Do dogs make you happier? It certainly seems like it! Studies show that dogs really do make us humans happier and healthier. Our four-legged animal companions tick all the boxes when it comes to all-round goodness. In this article, find out here why dogs have such great advantages for our health.
Do dogs make you happier and healthier?
Over the course of the pandemic, the role of animal companions changed for good. Throughout this difficult time, many of us have found companionship, love and support in our cats and dogs. In fact, pets were so intrinsic to how we got through the pandemic that over 3 million UK households took on pets between March 2020 and early 2021.
No surprise really! Studies over the past years have demonstrated just how significant the relationship is between dogs and humans. They’ve concluded that enjoying close contact with a dog has many positive impacts on both our mental and physical health.
A longer life thanks to my dog
Why is that? Well, for starters, if you’re the proud owner of a beautiful pooch, then dog-walking is going to be part of your daily routine, whether you like it or not! Dog walking, you’ll be unsurprised to hear, has really positive health benefits. Scientists at Michigan State University found that dog owners are far more likely to complete the recommended 150 minutes of exercise we should all be doing each week.
Specifically, that probability is 34% higher if you’re a dog owner. This is significant since by completing 150 minutes of exercise, you strengthen your cardiovascular system and reduce the likelihood of obesity and high blood pressure. Cholesterol levels are also reduced, making it less likely that you’ll suffer from diabetes, cancer and other similar health issues.
Want to live longer? It turns out dogs help with that too! A study conducted in Sweden analysed data from a huge sample of 3.4 million people over 12 years. They concluded that those who lived alone but with dogs were 33% less likely to die. Couples also enjoyed a lower risk of death and better all-round health. What a great incentive to get out for a brisk dog walk!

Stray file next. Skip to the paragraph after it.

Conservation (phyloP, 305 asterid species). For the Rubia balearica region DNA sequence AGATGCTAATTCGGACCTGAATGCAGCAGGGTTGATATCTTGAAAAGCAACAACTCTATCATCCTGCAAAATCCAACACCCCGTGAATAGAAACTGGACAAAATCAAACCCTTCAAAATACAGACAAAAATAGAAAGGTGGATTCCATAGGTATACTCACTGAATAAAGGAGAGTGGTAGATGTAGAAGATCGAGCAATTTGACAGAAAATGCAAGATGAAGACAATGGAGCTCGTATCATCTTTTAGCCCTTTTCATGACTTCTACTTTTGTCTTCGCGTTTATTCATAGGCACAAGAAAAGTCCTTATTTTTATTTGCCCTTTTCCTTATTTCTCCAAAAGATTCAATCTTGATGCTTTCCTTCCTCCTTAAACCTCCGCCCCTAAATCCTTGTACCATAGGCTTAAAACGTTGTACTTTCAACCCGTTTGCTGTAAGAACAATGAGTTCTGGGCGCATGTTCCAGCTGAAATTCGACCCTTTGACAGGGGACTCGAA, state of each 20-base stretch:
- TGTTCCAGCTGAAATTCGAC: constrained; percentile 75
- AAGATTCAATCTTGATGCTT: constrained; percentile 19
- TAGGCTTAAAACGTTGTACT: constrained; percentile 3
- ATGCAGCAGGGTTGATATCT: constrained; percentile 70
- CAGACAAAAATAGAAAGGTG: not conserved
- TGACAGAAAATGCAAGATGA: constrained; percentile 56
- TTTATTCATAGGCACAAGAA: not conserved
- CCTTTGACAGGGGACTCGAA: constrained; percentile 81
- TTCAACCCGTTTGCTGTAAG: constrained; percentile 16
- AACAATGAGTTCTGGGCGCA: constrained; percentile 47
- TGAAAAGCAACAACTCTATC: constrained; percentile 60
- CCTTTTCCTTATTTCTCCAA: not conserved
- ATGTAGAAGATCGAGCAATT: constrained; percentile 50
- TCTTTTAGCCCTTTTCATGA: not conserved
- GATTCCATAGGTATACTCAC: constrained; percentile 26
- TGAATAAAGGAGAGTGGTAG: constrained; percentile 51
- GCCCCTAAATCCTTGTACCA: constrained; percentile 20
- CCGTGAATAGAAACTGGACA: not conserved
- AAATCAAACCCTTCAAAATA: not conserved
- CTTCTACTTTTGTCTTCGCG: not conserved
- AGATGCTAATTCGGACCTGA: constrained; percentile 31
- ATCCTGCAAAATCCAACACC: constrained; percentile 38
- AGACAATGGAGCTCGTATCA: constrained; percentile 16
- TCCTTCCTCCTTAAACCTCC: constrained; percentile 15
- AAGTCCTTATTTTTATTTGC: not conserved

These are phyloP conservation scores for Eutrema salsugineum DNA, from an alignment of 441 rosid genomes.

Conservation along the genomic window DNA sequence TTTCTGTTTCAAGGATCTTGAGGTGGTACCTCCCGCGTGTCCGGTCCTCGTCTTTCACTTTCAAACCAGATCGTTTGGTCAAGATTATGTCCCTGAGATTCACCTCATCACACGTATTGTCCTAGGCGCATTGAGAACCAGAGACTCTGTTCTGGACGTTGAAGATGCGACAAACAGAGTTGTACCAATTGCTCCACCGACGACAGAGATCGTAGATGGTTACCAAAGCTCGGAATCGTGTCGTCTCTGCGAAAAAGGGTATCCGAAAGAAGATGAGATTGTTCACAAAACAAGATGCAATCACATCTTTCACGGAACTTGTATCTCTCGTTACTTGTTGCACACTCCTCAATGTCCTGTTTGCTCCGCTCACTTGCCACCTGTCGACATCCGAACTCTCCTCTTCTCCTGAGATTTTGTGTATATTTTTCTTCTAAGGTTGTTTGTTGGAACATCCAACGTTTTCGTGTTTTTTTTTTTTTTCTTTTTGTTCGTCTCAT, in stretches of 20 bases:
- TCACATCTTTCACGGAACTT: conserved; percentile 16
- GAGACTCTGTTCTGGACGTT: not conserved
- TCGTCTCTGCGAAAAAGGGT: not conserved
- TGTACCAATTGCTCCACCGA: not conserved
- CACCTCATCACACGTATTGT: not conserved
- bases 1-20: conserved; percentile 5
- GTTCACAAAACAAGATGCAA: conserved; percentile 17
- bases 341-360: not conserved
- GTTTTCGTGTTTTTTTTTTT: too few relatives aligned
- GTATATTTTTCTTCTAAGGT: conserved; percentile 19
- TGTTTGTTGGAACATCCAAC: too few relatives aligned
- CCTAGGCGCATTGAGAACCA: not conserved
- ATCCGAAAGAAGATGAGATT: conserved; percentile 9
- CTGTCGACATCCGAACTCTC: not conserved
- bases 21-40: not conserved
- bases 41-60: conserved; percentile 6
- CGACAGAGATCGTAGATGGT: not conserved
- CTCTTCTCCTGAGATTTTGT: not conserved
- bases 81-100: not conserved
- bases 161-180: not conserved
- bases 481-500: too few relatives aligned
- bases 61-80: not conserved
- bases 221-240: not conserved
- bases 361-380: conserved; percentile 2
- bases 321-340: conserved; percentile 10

And it’s not just our physical health which dogs help. A secondary impact of better physical health is that it reduces our chance of suffering from depression, as shown in a study by the Robert Koch Institute. In fact, they found that physical exercise can be as effective in combating depression as antidepressant medicines.
Stress-free thanks to cuddling?
Own a dog, and you’ll also live a less stressed life! Who could say no to that? Indeed, a study that used students to investigate the impact dogs and cats have on stress levels found that spending as little as 10 minutes with one of these fluffy friends significantly reduces cortisol, a major stress hormone. So, next time you know someone pulling an all-nighter to get that essay in: why not lend them your dog or cat?
For those of us who aren’t lucky enough to be studying right now, the good news is that dogs also promote a stress-free work environment. A study conducted by Buffalo University involving 48 stockbrokers (not typically renowned as the most relaxed of professions!) found that spending time with dogs and cats helped with stress management.
In this study, the stockbrokers were already receiving the treatment lisinopril – an enzyme used to treat high blood pressure – but when half of them also got to spend time with animal friends, their cardiovascular measurements stayed much more stable when subjected to stressful environments than their counterparts in the control group.
The takeaway? If you can, bring your dog to work! You and your co-workers will thank you! And if you can’t, rest easy knowing that those dog walks are making you healthier and happier!
Dogs – the perfect complement for kids
It’s not only students and adults who stand to gain from spending time around dogs. Dogs can be really beneficial for children, across a range of issues.
For instance, pets can have a positive impact on allergic development. A Swedish study that examined the rise of allergies during early childhood concluded that the more household cats and dogs that a child is exposed to during the first year of their life, the less allergic manifestation of asthma, eczema and allergic rhinoconjunctivitis were found! Pretty good work there, Rover!
In another context, the work of Sabrina Schuk, a child development specialist at the University of California, has found that therapy dogs can have a positive impact on children with ADHD. Alongside medication, Schuk found during a randomised trial that dogs alleviate symptoms of ADHD and promoted calm and focused behaviours.
So, do dogs make you happier? All in all, dogs are pretty handy to have around. Perhaps that’s the reason we love them so much! Let’s give a hand to our four-legged friends for the love, happiness and health they offer us!
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